Hoverboard Lithium Battery Risks Lead to Safety Alert by Federal Transport Regulators

Concerns over lithium battery risks with Hoverboards, as reports continue to surface where some of the self-balancing electric scooters burst into flames or caught on fire, have caused federal regulators to warn that the products should be shipped as hazardous materials. 

The U.S. Department of Transportation’s Pipeline and Hazardous Materials Safety Administration (PHMSA) issued a safety alert on December 24, warning that it had intercepted 32 cargo containers full of hoverboards, indicating that they were improperly shipped because they were not handled as though they were hazardous materials.

The PHMSA found that more than 80% of the shippers could not produce valid test reports showing that the hoverboard lithium batteries were properly tested and packaged so that they would maintain integrity during transport.

Did You Know?

Millions of Philips CPAP Machines Recalled

Philips DreamStation, CPAP and BiPAP machines sold in recent years may pose a risk of cancer, lung damage and other injuries.

Learn More

“Lithium batteries are a powerful, lightweight and rechargeable source of energy that is generally safe when manufactured and handled properly,” the PHMSA warned. “However, the batteries can spontaneously generate increasingly intense heat and catch fire or explode.”

Hoverboards were a popular holiday gift this year, with many families throughout the U.S. receiving the scooters under their Christmas tree last week. However, serious concerns have emerged about the safety of the recently introduced devices, including incidents of spontaneous combustion, while charging or being operated.

In December, the U.S. Consumer Product Safety Commission (CPSC) began investigating hoverboard safety, following reports of at least 12 fires and more than 30 hospitalizations from burns and trauma injuries.

Certain retailers, such as Amazon, Target, Wal-Mart, Overstock.com, have decided to stop selling certain designs of the hoverboard that include lithium-ion battery assemblies. The United Kingdom has banned the scooters.

The U.S. Postal Service banned the boards from air transport, expressing concerns that they might burst into flames and bring down a plane.

The PHMSA put forward the possibility that the hoverboard lithium battery risks may be due to poor manufacturing or improper shipping from overseas. The agency also warned that shippers could be held liable for civil and criminal penalties if they were unable to prove that the hoverboards were shipped properly and met hazardous materials safety standards.

The safety alert indicates that shipments of hoverboards containing lithium batteries should be identified on shipping manifests and properly tested and prepared for shipping as required by that particular mode of transportation.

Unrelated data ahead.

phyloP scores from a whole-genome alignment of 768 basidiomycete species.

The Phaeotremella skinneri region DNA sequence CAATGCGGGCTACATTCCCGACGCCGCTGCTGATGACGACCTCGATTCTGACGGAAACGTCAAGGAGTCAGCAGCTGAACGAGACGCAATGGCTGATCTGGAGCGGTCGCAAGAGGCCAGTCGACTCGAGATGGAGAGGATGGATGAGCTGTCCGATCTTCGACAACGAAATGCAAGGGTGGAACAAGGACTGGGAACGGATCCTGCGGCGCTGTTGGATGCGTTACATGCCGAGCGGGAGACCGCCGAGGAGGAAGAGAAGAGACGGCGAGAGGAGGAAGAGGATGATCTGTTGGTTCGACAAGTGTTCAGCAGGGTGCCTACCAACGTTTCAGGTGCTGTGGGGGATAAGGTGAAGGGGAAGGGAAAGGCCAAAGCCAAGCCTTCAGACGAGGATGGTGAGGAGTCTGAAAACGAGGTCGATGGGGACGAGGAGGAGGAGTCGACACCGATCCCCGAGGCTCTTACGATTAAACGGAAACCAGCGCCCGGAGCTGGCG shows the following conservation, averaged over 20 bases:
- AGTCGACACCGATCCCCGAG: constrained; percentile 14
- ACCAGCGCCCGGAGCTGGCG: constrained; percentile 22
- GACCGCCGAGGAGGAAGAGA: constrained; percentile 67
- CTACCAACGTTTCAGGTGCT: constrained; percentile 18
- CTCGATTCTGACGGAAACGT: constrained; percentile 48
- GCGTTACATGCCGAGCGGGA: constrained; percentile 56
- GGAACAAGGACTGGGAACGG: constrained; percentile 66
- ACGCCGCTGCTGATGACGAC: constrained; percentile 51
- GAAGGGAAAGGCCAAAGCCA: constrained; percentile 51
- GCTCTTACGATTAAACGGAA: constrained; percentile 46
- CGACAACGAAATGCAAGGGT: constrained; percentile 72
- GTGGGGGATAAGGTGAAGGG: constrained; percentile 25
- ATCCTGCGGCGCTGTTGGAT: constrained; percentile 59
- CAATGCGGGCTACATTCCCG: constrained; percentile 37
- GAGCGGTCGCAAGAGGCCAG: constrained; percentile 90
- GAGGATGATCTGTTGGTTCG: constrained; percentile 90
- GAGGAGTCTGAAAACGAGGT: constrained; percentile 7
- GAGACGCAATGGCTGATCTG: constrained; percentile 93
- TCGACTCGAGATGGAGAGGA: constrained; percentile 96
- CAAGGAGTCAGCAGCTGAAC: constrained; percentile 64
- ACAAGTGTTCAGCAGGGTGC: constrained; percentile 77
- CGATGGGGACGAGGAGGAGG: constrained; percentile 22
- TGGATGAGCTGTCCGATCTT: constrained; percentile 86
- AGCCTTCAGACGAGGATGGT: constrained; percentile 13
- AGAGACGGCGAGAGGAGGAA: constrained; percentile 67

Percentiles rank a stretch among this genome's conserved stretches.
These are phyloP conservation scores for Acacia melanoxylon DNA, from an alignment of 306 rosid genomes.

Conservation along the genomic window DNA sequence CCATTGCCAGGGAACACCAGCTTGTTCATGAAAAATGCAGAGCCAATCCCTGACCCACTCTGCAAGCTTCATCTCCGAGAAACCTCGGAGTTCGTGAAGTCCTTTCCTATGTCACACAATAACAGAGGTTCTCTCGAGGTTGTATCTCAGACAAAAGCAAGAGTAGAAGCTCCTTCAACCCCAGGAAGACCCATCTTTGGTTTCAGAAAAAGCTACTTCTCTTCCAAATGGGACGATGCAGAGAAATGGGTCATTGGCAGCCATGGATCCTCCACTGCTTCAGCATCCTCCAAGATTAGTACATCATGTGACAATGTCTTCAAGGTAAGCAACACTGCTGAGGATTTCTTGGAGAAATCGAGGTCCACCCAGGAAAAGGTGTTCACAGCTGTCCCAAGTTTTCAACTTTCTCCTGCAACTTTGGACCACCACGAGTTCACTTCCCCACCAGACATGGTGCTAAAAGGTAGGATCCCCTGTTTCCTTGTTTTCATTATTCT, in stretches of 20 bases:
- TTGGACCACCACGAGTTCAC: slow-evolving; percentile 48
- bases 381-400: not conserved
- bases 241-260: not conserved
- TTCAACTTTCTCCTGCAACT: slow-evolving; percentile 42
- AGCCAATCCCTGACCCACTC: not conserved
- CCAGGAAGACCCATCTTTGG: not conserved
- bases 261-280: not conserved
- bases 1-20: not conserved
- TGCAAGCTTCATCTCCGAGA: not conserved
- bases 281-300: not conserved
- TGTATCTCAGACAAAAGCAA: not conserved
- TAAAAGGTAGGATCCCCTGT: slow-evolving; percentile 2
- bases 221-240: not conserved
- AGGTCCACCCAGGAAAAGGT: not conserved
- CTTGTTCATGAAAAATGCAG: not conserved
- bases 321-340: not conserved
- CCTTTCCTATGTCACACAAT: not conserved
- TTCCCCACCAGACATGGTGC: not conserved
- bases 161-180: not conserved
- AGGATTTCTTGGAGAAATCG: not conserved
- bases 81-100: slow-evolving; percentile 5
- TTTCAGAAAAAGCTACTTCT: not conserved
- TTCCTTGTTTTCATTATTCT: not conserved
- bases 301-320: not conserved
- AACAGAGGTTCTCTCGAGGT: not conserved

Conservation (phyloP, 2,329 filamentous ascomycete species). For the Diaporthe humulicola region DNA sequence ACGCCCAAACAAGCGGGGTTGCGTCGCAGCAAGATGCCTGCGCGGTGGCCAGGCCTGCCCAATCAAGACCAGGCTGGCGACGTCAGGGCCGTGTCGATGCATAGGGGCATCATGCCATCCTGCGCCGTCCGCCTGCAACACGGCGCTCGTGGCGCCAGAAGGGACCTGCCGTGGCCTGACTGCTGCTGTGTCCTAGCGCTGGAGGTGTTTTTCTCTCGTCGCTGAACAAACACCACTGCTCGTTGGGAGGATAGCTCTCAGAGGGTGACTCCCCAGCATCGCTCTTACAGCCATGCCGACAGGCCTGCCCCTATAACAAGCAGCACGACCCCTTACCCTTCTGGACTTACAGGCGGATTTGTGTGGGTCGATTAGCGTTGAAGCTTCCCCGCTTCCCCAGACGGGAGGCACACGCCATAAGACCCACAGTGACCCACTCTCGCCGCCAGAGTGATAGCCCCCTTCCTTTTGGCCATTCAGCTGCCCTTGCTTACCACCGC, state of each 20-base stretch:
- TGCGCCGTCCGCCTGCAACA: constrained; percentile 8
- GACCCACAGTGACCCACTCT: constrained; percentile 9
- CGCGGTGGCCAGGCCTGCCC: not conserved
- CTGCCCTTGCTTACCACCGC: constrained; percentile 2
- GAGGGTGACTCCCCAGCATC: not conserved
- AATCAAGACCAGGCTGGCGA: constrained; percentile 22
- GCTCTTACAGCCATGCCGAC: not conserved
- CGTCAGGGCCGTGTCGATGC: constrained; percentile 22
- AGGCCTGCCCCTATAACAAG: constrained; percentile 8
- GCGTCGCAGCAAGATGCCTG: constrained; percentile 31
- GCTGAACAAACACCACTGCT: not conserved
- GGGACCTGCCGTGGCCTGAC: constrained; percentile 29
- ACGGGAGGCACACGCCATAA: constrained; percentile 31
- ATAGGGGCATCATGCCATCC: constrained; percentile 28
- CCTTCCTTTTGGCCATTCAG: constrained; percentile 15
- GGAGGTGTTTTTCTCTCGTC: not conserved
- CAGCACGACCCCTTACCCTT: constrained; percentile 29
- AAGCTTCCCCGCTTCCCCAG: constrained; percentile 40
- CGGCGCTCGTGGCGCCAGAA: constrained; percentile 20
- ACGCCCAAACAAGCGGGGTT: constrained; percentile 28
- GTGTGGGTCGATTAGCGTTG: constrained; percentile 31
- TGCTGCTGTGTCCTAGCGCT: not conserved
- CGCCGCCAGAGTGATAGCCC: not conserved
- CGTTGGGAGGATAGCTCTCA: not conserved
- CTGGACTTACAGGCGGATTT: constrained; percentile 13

“It’s critical that lithium batteries are packaged and transported according to the correct specifications because, under certain conditions, they can generate heat, catch on fire and explode during transportation,” PHMSA Administrator Marie Therese Dominguez said in a press release. “PHMSA is conducting a complete and thorough investigation to ensure that hoverboards containing lithium batteries are transported in accordance with Federal hazardous materials regulations.”

According to a recent report by the Wall Street Journal, the majority of the hoverboards are manufactured in the southern Chinese region of Shenzhen and Zhejiang, and are not registered or regulated. The owner of Ninebot Inc., the company that owns Segway, told the press that many Chinese hoverboard manufacturers are fly-by-night type businesses and may be open one day and gone the next, leaving consumers stranded with hazardous products that won’t be remedied.

At least one Hoverboard fire lawsuit has already been filed against manufacturer Swagway, who sells the self-balancing scooters for roughly $399.

According to court documents, a resident of Chappaqua, New York has filed suit against Swagway alleging the scooter he purchased burst into flames during the charging period, resulting in the dispatch of fire fighters to extinguish the burning house.

The Swagway scooters are among those equipped with lithium batteries and presumably part of the CPSC’s ongoing investigation.


"*" indicates required fields

Share Your Comments

I authorize the above comments be posted on this page*

Have Your Comments Reviewed by a Lawyer

Provide additional contact information if you want an attorney to review your comments and contact you about a potential case. This information will not be published.

NOTE: Providing information for review by an attorney does not form an attorney-client relationship.

This field is for validation purposes and should be left unchanged.

More Top Stories

Onewheel "Nosedive" Lawsuit Filed Days Before Manufacturer Recalled Electric Skateboards (Posted today)

A OneWheel nosedive lawsuit claims the battery-operated scooter is defectively designed, causing riders to suffer serious injuries when the device suddenly stops and pitches forward.

Problems with Philips CPAP Machines Reported 11 Years Before Recall Issued By Manufacturer
Problems with Philips CPAP Machines Reported 11 Years Before Recall Issued By Manufacturer (Posted 4 days ago)

A ProPublica report reveals that Philips officials hid thousands of reports of problems with sound abatement foam used in millions of CPAP machines, failing to recall the devices for more than a decade after receiving the first complaints.